Reviewer's Note: For a while now I have been considering how we might use theater in the brewing of our theology. I am particularly intrigued with the work of TNT The New Theatre as they explore through theater the absurdities of culture. Although not religious in any sense TNT frequently touches upon the culture of spirituality. I will address the idea of theater and the brewing of theology elsewhere. Here, I present a general review of TNT THE NEW THEATRE with the hope that you read and enjoy the book and learn something of the role of the theater in ordinary life.
TNT The New Theatre, Paul Stebbings & Phil Smith, Triarchy Press, Axminster, England, September 20, 2020. ISBN: 978-1-911193-83-8; Paperbound, 246p, $28/£15
Note: The book is also available as a downloadable pdf (ISBN: 978-1-911193-85-2 from the publisher’s website (https://www.triarchypress.net/tnt.html)
TNT The New Theatre takes us on a rollicking journey through the first forty years of the world’s most extraordinary, imaginative, and successful touring company, a company that “started with nothing but three unemployed actors in my mum’s little car.” Although only forty years old, it can safely be said that TNT harkens back to the16th century Italy Commedia dell'arte. Commedia, characterized by often grotesquely masked performers playing exaggerated stock character types, were scripted and improvised performances based on scenarios designed to poke fun at the then current mores—and make people think. TNT does nothing less.
Each TNT performance forces each actor, each musician to stretch themselves. Likewise, there is no pandering to the audience’s bland expectations. They too are challenged to stretch beyond their preconceived ideas.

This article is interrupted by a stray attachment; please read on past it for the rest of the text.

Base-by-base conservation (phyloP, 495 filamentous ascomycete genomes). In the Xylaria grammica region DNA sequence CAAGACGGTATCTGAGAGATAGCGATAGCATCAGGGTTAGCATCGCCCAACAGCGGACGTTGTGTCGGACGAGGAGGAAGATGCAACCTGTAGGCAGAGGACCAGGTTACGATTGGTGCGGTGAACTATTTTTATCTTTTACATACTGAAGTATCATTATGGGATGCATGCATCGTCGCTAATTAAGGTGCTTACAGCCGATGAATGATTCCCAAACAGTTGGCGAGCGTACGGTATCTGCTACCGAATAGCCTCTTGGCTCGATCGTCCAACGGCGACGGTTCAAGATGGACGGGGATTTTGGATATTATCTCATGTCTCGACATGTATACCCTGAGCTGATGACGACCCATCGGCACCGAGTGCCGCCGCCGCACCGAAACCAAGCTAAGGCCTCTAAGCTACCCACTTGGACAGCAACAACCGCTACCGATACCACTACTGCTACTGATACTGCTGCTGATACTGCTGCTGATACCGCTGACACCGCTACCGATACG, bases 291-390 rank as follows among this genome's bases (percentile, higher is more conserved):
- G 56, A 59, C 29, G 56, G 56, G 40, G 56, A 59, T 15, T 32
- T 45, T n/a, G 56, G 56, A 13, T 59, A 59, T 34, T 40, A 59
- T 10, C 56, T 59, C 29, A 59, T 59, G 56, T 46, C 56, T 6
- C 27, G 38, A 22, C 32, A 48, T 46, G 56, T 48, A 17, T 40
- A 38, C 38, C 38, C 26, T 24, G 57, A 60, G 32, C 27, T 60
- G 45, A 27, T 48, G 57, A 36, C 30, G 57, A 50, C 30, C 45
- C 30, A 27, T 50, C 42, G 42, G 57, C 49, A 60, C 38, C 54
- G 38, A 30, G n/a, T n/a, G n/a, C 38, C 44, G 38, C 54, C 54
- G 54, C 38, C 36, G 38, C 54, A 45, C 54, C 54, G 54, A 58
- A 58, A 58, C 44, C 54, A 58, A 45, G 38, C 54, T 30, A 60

For the first twenty-four pages of TNT The New Theatre Paul and Phil explore the company’s roots in the work of Vsevolod Myerhold, who as part of the Russian-based “World of Art” was influenced by both Commedia dell'arte and the artistic Symbolism Movement (also influenced by Commedia dell'arte).
The book is uniquely written as an “every other chapter” book. The authors compare it to Moby Dick, which alternates chapters between Captain Ahab’s quest to capture Moby Dick and an explanation of the life of a whaler and whale hunting, and the life of a whale. Not incidentally, the dramatization of Moby Dick has thus far been TNT’s largest production.
With its “every other chapter” the story reads as if the Company were riding wild waves tossing them to and fro. And in so many ways, they were. For such is the history and evolution of TNT as the Company rides the crest between performances and discovery.
Paul and Phil as they write, I think, explore the adventure, rather than merely lay out the adventure. To this reader it seems that their writing is not so much to present the Company’s history and discoveries over the years, as it is an opportunity for them to think through the discoveries: What they mean to them as TNT’s founders and as individuals, and what they mean to the Company as a whole, and her performers, as well as to the audience.
The last chapter, “Conclusions,” by Paul, synthetizes some of these discoveries as “conclusions.” Some of these “conclusions” indirectly offer words of advice to those who might seek to imitate TNT (and there are many), while others are simply comments on how happenstance events shaped TNT. The real value in the book, in my opinion, is what is found between the Preface and “Conclusion.” Knowing Phil’s writing style I expected that the work would not be boring. What I didn’t expect was that Phil and Paul’s delightful writing style would draw me so deeply into the adventures and discoveries that flowed over the forty years. I laughed with and felt the anguish of both Paul and Phil, along with the Company. In an unexpected way I became part of TNT Theatre.
Founded in 1980, TNT give more performances in more countries in a single year than any other theatre company in the world. TNT, as a theatre company not only stretches each performer (and musician), but also the audience. Every performance is complex and full of deep, multi-layered symbolism. What intrigues both critics and audiences alike is that TNT performs with the expectation that the audience will ride to their level. No matter where TNT performs it refuses to lower itself to the benign expectations of the audience.
About the Authors
Paul is the co-founder, along with Phil Smith, of TNT Theatre. Beginning as actor-producer, Paul now functions as theater director and writer. In 2014 he was awarded an MBA by Queen Elizabeth for his contribution to British Culture. Paul was born in Nottingham and now resides in Munich.
Phil is the co-founder, along with Paul Stebbings, of TNT. He is a performance-maker, writer, and academic researcher. He serves TNT as dramaturge and co-writer.
© Frank A. Mills, Nvember 2020